Monday, September 12, 2016

Cosima Revisited

When we were given a preview of Cosima restaurant in December of last year, we knew we would be back to try their Sicilian-style cuisine as soon as it opened. Of course, life got in the way and we couldn't seem to find the right time to return. By August, when my brother-in-law asked me where I wanted to eat for my birthday dinner, I knew this was the perfect opportunity.

We were lucky enough to go on a evening when the weather was mild and the outdoor patio was open. It's certainly a scenic view, surrounded by the old mill architecture with the light rail trains trundling nearby and the Jones Falls burbling below. The four of us decided to start our meal with the gnocchi di ricotta al forno and polpette, or mamma's meatballs.

We had sampled the meatballs during the media preview so we knew we had a winner there. They were tender and flavorful in a marinara sauce topped with a healthy dollop of ricotta. The gnocchi were fluffy pillows of softness blanketed by a rich blend of Italian cheeses.

The fritto misto di pesce was a pleasant mix of seafood deep fried in a light batter. While the calamari and shrimp were of course familiar, the smelts were a new sensation. I enjoyed the crisp texture and strong seafood flavor.

A pizza from their wood-fired oven was also a must for us, so we ordered the pizza cape sante di pancetta: smoked baby scallops, smoked mozzarella, basil, caramelized bacon, and tiny whole onions. This was probably my favorite dish of the whole evening! The crust was crisp yet chewy, the baby scallops were tender, and the overall smoky quality brought a welcome depth of flavor.

Being the typical oinkers that we are, we also order three entrees to share. (Had we realized how large the entrees are at Cosima, we might have ordered only two or even one, especially after all those apps.) The polpettone, or meatloaf, was essentially a giant meatball with a hardboiled egg hidden inside, or an Italian-style Scotch egg without the outer crust, if you like. We also ordered the pesce alla griglia, a whole grilled bronzino with a kale salad, and the ragu di maiale brasato, slow-cooked pork ribs with fennel sausage and pancetta in tomato sauce over polenta. The Minx thought the polpettone might be overkill since we already had meatballs, but the texture of the meat was firmer and seasoned differently. The only issue was that it was slightly underdone in the middle. We took that portion home so I could crisp it up in a pan and add it to marinara sauce for spaghetti. (Leftovers rule!)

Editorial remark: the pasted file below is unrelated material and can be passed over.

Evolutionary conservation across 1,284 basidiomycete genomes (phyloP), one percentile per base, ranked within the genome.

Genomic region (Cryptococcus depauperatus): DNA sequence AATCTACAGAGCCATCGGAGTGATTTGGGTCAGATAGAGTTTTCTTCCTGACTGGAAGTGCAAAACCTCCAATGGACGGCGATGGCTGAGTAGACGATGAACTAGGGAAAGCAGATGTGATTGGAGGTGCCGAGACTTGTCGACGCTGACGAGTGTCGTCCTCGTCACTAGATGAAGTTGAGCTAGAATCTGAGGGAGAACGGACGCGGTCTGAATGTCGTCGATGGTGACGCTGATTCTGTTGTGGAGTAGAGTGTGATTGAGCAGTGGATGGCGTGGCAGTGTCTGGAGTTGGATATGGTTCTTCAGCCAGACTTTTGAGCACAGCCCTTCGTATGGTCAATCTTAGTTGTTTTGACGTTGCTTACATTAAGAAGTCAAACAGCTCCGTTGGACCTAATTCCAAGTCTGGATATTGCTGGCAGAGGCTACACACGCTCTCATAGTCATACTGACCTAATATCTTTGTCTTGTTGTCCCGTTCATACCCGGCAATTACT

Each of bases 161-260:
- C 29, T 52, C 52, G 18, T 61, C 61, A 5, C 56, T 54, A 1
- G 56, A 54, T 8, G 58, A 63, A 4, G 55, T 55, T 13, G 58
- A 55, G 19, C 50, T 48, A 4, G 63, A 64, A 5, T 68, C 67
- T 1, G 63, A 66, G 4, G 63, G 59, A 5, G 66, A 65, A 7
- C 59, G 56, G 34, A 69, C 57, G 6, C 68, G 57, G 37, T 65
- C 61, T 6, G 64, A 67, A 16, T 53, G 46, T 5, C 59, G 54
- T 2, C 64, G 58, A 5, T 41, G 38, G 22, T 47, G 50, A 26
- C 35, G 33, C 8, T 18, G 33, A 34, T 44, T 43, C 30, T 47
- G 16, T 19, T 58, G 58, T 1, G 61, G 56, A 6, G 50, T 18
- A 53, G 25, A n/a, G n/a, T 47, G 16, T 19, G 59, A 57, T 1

The bronzino had light, flaky flesh and the kale salad was a refreshing companion. I was also able to take the fish carcass home and use it to make the stock for a pho-style soup later in the week.  Of the three, I especially enjoyed the slow-cooked pork ribs. The tender meat swimming in the rich, hearty sauce and the polenta made for several unctuous mouthfuls before I decided I was stuffed and called for a large doggie bag.

I was always sure that the food would be terrific at Cosima and I was not disappointed, but I was also pleased with the friendly service we experienced. Even executive chef and co-owner Donna Crivello came out and greeted each table to make sure everyone was satisfied with their meals. Between the lovely setting, the great food, and the warm atmosphere, this is a place I hope to get back to again soon.

Cosima Mill No. 1
3000 Falls Road, Mill No. 1
Baltimore, MD 21211

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